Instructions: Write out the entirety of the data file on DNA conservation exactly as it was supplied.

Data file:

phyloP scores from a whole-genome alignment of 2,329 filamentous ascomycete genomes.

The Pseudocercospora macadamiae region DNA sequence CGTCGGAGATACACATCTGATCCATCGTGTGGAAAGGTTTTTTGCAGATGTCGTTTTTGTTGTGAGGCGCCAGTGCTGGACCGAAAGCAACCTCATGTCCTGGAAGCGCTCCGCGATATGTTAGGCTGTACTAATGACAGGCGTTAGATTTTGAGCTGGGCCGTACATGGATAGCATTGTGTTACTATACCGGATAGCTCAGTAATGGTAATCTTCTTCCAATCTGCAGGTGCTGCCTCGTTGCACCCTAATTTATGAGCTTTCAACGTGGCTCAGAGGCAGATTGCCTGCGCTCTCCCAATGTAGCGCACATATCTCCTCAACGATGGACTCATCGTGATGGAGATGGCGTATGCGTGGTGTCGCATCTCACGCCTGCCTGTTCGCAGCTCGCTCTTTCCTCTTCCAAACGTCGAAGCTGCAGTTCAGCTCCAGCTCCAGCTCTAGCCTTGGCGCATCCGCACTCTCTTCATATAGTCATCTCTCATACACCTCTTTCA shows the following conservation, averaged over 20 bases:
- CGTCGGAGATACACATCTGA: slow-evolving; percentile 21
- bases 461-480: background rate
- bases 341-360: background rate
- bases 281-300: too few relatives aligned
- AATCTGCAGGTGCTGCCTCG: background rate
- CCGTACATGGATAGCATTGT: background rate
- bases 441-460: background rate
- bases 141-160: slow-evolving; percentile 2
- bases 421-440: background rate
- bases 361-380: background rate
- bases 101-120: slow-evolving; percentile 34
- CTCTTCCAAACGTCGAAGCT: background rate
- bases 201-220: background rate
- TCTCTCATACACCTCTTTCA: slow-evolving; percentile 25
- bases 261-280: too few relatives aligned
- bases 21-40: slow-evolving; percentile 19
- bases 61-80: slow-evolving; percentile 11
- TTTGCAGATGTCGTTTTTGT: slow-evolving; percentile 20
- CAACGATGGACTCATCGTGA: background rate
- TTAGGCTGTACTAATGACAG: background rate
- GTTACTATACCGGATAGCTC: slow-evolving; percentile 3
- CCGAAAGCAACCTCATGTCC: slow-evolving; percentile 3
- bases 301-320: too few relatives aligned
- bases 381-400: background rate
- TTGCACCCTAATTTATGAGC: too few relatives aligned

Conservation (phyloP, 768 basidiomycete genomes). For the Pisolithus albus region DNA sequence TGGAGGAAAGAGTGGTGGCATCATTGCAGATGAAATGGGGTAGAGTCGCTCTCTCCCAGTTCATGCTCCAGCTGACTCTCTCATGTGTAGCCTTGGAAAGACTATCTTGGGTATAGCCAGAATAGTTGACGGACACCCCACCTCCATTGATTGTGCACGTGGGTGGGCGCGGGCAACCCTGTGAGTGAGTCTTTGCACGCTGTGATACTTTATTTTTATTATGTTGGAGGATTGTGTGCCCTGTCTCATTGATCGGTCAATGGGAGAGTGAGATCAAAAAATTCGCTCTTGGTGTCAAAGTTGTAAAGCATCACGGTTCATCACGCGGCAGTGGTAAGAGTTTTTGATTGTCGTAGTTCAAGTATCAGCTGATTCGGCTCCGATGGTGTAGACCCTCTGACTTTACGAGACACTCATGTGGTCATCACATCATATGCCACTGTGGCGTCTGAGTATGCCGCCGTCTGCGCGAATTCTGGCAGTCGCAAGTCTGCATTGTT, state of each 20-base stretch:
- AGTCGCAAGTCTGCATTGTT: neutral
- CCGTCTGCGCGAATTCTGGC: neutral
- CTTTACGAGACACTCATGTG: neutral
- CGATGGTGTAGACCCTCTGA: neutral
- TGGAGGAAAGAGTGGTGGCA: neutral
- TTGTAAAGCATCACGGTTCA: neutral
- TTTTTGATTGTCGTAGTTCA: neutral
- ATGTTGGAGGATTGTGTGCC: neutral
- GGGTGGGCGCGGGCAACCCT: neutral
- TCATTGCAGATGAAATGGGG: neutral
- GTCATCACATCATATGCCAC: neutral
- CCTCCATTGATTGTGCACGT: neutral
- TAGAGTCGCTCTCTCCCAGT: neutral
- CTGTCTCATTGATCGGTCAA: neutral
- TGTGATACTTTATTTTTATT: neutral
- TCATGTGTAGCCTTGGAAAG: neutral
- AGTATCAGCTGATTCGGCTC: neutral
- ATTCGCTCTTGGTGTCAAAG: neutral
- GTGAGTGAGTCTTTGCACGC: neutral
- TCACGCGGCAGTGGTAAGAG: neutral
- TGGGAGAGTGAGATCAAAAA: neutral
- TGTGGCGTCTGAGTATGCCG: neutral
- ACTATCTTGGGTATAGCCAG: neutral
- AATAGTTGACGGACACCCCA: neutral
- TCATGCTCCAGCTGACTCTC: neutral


phyloP scores from a whole-genome alignment of 2,329 filamentous ascomycete genomes.

The Pseudocercospora macadamiae region DNA sequence CGTCGGAGATACACATCTGATCCATCGTGTGGAAAGGTTTTTTGCAGATGTCGTTTTTGTTGTGAGGCGCCAGTGCTGGACCGAAAGCAACCTCATGTCCTGGAAGCGCTCCGCGATATGTTAGGCTGTACTAATGACAGGCGTTAGATTTTGAGCTGGGCCGTACATGGATAGCATTGTGTTACTATACCGGATAGCTCAGTAATGGTAATCTTCTTCCAATCTGCAGGTGCTGCCTCGTTGCACCCTAATTTATGAGCTTTCAACGTGGCTCAGAGGCAGATTGCCTGCGCTCTCCCAATGTAGCGCACATATCTCCTCAACGATGGACTCATCGTGATGGAGATGGCGTATGCGTGGTGTCGCATCTCACGCCTGCCTGTTCGCAGCTCGCTCTTTCCTCTTCCAAACGTCGAAGCTGCAGTTCAGCTCCAGCTCCAGCTCTAGCCTTGGCGCATCCGCACTCTCTTCATATAGTCATCTCTCATACACCTCTTTCA shows the following conservation, averaged over 20 bases:
- CGTCGGAGATACACATCTGA: slow-evolving; percentile 21
- bases 461-480: background rate
- bases 341-360: background rate
- bases 281-300: too few relatives aligned
- AATCTGCAGGTGCTGCCTCG: background rate
- CCGTACATGGATAGCATTGT: background rate
- bases 441-460: background rate
- bases 141-160: slow-evolving; percentile 2
- bases 421-440: background rate
- bases 361-380: background rate
- bases 101-120: slow-evolving; percentile 34
- CTCTTCCAAACGTCGAAGCT: background rate
- bases 201-220: background rate
- TCTCTCATACACCTCTTTCA: slow-evolving; percentile 25
- bases 261-280: too few relatives aligned
- bases 21-40: slow-evolving; percentile 19
- bases 61-80: slow-evolving; percentile 11
- TTTGCAGATGTCGTTTTTGT: slow-evolving; percentile 20
- CAACGATGGACTCATCGTGA: background rate
- TTAGGCTGTACTAATGACAG: background rate
- GTTACTATACCGGATAGCTC: slow-evolving; percentile 3
- CCGAAAGCAACCTCATGTCC: slow-evolving; percentile 3
- bases 301-320: too few relatives aligned
- bases 381-400: background rate
- TTGCACCCTAATTTATGAGC: too few relatives aligned

Conservation (phyloP, 768 basidiomycete genomes). For the Pisolithus albus region DNA sequence TGGAGGAAAGAGTGGTGGCATCATTGCAGATGAAATGGGGTAGAGTCGCTCTCTCCCAGTTCATGCTCCAGCTGACTCTCTCATGTGTAGCCTTGGAAAGACTATCTTGGGTATAGCCAGAATAGTTGACGGACACCCCACCTCCATTGATTGTGCACGTGGGTGGGCGCGGGCAACCCTGTGAGTGAGTCTTTGCACGCTGTGATACTTTATTTTTATTATGTTGGAGGATTGTGTGCCCTGTCTCATTGATCGGTCAATGGGAGAGTGAGATCAAAAAATTCGCTCTTGGTGTCAAAGTTGTAAAGCATCACGGTTCATCACGCGGCAGTGGTAAGAGTTTTTGATTGTCGTAGTTCAAGTATCAGCTGATTCGGCTCCGATGGTGTAGACCCTCTGACTTTACGAGACACTCATGTGGTCATCACATCATATGCCACTGTGGCGTCTGAGTATGCCGCCGTCTGCGCGAATTCTGGCAGTCGCAAGTCTGCATTGTT, state of each 20-base stretch:
- AGTCGCAAGTCTGCATTGTT: neutral
- CCGTCTGCGCGAATTCTGGC: neutral
- CTTTACGAGACACTCATGTG: neutral
- CGATGGTGTAGACCCTCTGA: neutral
- TGGAGGAAAGAGTGGTGGCA: neutral
- TTGTAAAGCATCACGGTTCA: neutral
- TTTTTGATTGTCGTAGTTCA: neutral
- ATGTTGGAGGATTGTGTGCC: neutral
- GGGTGGGCGCGGGCAACCCT: neutral
- TCATTGCAGATGAAATGGGG: neutral
- GTCATCACATCATATGCCAC: neutral
- CCTCCATTGATTGTGCACGT: neutral
- TAGAGTCGCTCTCTCCCAGT: neutral
- CTGTCTCATTGATCGGTCAA: neutral
- TGTGATACTTTATTTTTATT: neutral
- TCATGTGTAGCCTTGGAAAG: neutral
- AGTATCAGCTGATTCGGCTC: neutral
- ATTCGCTCTTGGTGTCAAAG: neutral
- GTGAGTGAGTCTTTGCACGC: neutral
- TCACGCGGCAGTGGTAAGAG: neutral
- TGGGAGAGTGAGATCAAAAA: neutral
- TGTGGCGTCTGAGTATGCCG: neutral
- ACTATCTTGGGTATAGCCAG: neutral
- AATAGTTGACGGACACCCCA: neutral
- TCATGCTCCAGCTGACTCTC: neutral